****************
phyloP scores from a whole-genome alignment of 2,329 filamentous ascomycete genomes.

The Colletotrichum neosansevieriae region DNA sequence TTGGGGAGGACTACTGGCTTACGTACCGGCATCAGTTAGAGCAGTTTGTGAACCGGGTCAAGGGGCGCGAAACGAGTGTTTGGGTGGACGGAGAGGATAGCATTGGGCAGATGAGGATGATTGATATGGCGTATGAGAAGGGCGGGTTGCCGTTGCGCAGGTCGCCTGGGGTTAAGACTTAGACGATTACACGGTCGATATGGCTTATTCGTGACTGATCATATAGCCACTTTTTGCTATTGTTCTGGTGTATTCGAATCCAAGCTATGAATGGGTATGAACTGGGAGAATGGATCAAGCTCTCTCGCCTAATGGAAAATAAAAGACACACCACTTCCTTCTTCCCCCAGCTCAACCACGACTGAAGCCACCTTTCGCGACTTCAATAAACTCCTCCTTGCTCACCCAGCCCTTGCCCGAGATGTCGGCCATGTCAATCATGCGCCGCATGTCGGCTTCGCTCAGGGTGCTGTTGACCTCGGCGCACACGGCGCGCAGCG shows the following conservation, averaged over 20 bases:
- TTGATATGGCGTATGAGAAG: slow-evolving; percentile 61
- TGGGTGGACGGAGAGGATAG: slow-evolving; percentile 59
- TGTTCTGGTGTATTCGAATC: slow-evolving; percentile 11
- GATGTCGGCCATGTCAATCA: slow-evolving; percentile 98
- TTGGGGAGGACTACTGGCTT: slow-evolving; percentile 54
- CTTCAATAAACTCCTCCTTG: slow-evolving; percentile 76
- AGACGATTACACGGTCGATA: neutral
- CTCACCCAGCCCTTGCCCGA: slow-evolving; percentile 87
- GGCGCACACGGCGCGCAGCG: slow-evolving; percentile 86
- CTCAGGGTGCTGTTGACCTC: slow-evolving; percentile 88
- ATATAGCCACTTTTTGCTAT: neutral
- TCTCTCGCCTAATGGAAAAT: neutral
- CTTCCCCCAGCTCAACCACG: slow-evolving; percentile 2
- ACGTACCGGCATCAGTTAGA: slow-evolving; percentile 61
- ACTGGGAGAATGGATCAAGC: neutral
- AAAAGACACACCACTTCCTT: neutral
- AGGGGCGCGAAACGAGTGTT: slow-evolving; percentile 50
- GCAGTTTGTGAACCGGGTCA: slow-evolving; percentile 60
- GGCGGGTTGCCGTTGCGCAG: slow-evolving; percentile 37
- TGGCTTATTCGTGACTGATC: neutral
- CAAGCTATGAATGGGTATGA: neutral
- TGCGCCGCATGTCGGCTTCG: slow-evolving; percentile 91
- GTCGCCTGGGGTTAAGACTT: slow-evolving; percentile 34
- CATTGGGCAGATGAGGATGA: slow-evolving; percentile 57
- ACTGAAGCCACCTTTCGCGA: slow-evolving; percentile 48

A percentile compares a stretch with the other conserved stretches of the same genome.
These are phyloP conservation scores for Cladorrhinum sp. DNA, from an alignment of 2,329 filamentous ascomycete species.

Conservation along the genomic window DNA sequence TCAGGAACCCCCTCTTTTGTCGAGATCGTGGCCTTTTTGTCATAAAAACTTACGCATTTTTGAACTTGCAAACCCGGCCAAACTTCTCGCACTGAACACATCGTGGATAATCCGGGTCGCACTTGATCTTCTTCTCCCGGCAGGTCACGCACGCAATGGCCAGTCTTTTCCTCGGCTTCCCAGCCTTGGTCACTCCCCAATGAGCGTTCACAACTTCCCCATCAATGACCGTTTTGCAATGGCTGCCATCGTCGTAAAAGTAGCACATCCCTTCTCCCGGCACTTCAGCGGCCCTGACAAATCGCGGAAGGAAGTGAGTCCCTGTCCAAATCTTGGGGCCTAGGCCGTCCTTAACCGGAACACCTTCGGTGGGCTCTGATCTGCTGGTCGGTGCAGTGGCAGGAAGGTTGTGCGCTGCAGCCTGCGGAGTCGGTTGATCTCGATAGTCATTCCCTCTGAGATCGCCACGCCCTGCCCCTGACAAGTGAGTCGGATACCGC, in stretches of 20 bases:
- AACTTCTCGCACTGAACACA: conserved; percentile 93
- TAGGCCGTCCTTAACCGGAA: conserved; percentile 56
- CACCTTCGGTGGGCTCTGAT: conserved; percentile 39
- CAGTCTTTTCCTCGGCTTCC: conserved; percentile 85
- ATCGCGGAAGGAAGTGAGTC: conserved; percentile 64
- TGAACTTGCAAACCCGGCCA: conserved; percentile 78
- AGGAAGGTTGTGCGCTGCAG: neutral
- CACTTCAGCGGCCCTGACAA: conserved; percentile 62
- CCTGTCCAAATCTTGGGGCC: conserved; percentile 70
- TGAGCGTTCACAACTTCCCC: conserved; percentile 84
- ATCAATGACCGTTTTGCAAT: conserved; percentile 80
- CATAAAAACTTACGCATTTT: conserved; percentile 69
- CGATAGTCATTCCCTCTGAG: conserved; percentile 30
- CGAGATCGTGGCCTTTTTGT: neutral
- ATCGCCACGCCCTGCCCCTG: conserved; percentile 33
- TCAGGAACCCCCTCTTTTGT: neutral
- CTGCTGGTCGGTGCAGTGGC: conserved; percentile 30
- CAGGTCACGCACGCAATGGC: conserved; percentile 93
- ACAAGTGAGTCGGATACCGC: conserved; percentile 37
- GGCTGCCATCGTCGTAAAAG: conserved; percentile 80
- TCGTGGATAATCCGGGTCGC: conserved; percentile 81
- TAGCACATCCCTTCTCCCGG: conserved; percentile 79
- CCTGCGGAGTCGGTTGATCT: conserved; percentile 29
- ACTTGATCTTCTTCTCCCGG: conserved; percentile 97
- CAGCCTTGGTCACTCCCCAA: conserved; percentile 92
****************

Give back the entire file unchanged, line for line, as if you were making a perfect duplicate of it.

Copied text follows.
phyloP scores from a whole-genome alignment of 2,329 filamentous ascomycete genomes.

The Colletotrichum neosansevieriae region DNA sequence TTGGGGAGGACTACTGGCTTACGTACCGGCATCAGTTAGAGCAGTTTGTGAACCGGGTCAAGGGGCGCGAAACGAGTGTTTGGGTGGACGGAGAGGATAGCATTGGGCAGATGAGGATGATTGATATGGCGTATGAGAAGGGCGGGTTGCCGTTGCGCAGGTCGCCTGGGGTTAAGACTTAGACGATTACACGGTCGATATGGCTTATTCGTGACTGATCATATAGCCACTTTTTGCTATTGTTCTGGTGTATTCGAATCCAAGCTATGAATGGGTATGAACTGGGAGAATGGATCAAGCTCTCTCGCCTAATGGAAAATAAAAGACACACCACTTCCTTCTTCCCCCAGCTCAACCACGACTGAAGCCACCTTTCGCGACTTCAATAAACTCCTCCTTGCTCACCCAGCCCTTGCCCGAGATGTCGGCCATGTCAATCATGCGCCGCATGTCGGCTTCGCTCAGGGTGCTGTTGACCTCGGCGCACACGGCGCGCAGCG shows the following conservation, averaged over 20 bases:
- TTGATATGGCGTATGAGAAG: slow-evolving; percentile 61
- TGGGTGGACGGAGAGGATAG: slow-evolving; percentile 59
- TGTTCTGGTGTATTCGAATC: slow-evolving; percentile 11
- GATGTCGGCCATGTCAATCA: slow-evolving; percentile 98
- TTGGGGAGGACTACTGGCTT: slow-evolving; percentile 54
- CTTCAATAAACTCCTCCTTG: slow-evolving; percentile 76
- AGACGATTACACGGTCGATA: neutral
- CTCACCCAGCCCTTGCCCGA: slow-evolving; percentile 87
- GGCGCACACGGCGCGCAGCG: slow-evolving; percentile 86
- CTCAGGGTGCTGTTGACCTC: slow-evolving; percentile 88
- ATATAGCCACTTTTTGCTAT: neutral
- TCTCTCGCCTAATGGAAAAT: neutral
- CTTCCCCCAGCTCAACCACG: slow-evolving; percentile 2
- ACGTACCGGCATCAGTTAGA: slow-evolving; percentile 61
- ACTGGGAGAATGGATCAAGC: neutral
- AAAAGACACACCACTTCCTT: neutral
- AGGGGCGCGAAACGAGTGTT: slow-evolving; percentile 50
- GCAGTTTGTGAACCGGGTCA: slow-evolving; percentile 60
- GGCGGGTTGCCGTTGCGCAG: slow-evolving; percentile 37
- TGGCTTATTCGTGACTGATC: neutral
- CAAGCTATGAATGGGTATGA: neutral
- TGCGCCGCATGTCGGCTTCG: slow-evolving; percentile 91
- GTCGCCTGGGGTTAAGACTT: slow-evolving; percentile 34
- CATTGGGCAGATGAGGATGA: slow-evolving; percentile 57
- ACTGAAGCCACCTTTCGCGA: slow-evolving; percentile 48

A percentile compares a stretch with the other conserved stretches of the same genome.
These are phyloP conservation scores for Cladorrhinum sp. DNA, from an alignment of 2,329 filamentous ascomycete species.

Conservation along the genomic window DNA sequence TCAGGAACCCCCTCTTTTGTCGAGATCGTGGCCTTTTTGTCATAAAAACTTACGCATTTTTGAACTTGCAAACCCGGCCAAACTTCTCGCACTGAACACATCGTGGATAATCCGGGTCGCACTTGATCTTCTTCTCCCGGCAGGTCACGCACGCAATGGCCAGTCTTTTCCTCGGCTTCCCAGCCTTGGTCACTCCCCAATGAGCGTTCACAACTTCCCCATCAATGACCGTTTTGCAATGGCTGCCATCGTCGTAAAAGTAGCACATCCCTTCTCCCGGCACTTCAGCGGCCCTGACAAATCGCGGAAGGAAGTGAGTCCCTGTCCAAATCTTGGGGCCTAGGCCGTCCTTAACCGGAACACCTTCGGTGGGCTCTGATCTGCTGGTCGGTGCAGTGGCAGGAAGGTTGTGCGCTGCAGCCTGCGGAGTCGGTTGATCTCGATAGTCATTCCCTCTGAGATCGCCACGCCCTGCCCCTGACAAGTGAGTCGGATACCGC, in stretches of 20 bases:
- AACTTCTCGCACTGAACACA: conserved; percentile 93
- TAGGCCGTCCTTAACCGGAA: conserved; percentile 56
- CACCTTCGGTGGGCTCTGAT: conserved; percentile 39
- CAGTCTTTTCCTCGGCTTCC: conserved; percentile 85
- ATCGCGGAAGGAAGTGAGTC: conserved; percentile 64
- TGAACTTGCAAACCCGGCCA: conserved; percentile 78
- AGGAAGGTTGTGCGCTGCAG: neutral
- CACTTCAGCGGCCCTGACAA: conserved; percentile 62
- CCTGTCCAAATCTTGGGGCC: conserved; percentile 70
- TGAGCGTTCACAACTTCCCC: conserved; percentile 84
- ATCAATGACCGTTTTGCAAT: conserved; percentile 80
- CATAAAAACTTACGCATTTT: conserved; percentile 69
- CGATAGTCATTCCCTCTGAG: conserved; percentile 30
- CGAGATCGTGGCCTTTTTGT: neutral
- ATCGCCACGCCCTGCCCCTG: conserved; percentile 33
- TCAGGAACCCCCTCTTTTGT: neutral
- CTGCTGGTCGGTGCAGTGGC: conserved; percentile 30
- CAGGTCACGCACGCAATGGC: conserved; percentile 93
- ACAAGTGAGTCGGATACCGC: conserved; percentile 37
- GGCTGCCATCGTCGTAAAAG: conserved; percentile 80
- TCGTGGATAATCCGGGTCGC: conserved; percentile 81
- TAGCACATCCCTTCTCCCGG: conserved; percentile 79
- CCTGCGGAGTCGGTTGATCT: conserved; percentile 29
- ACTTGATCTTCTTCTCCCGG: conserved; percentile 97
- CAGCCTTGGTCACTCCCCAA: conserved; percentile 92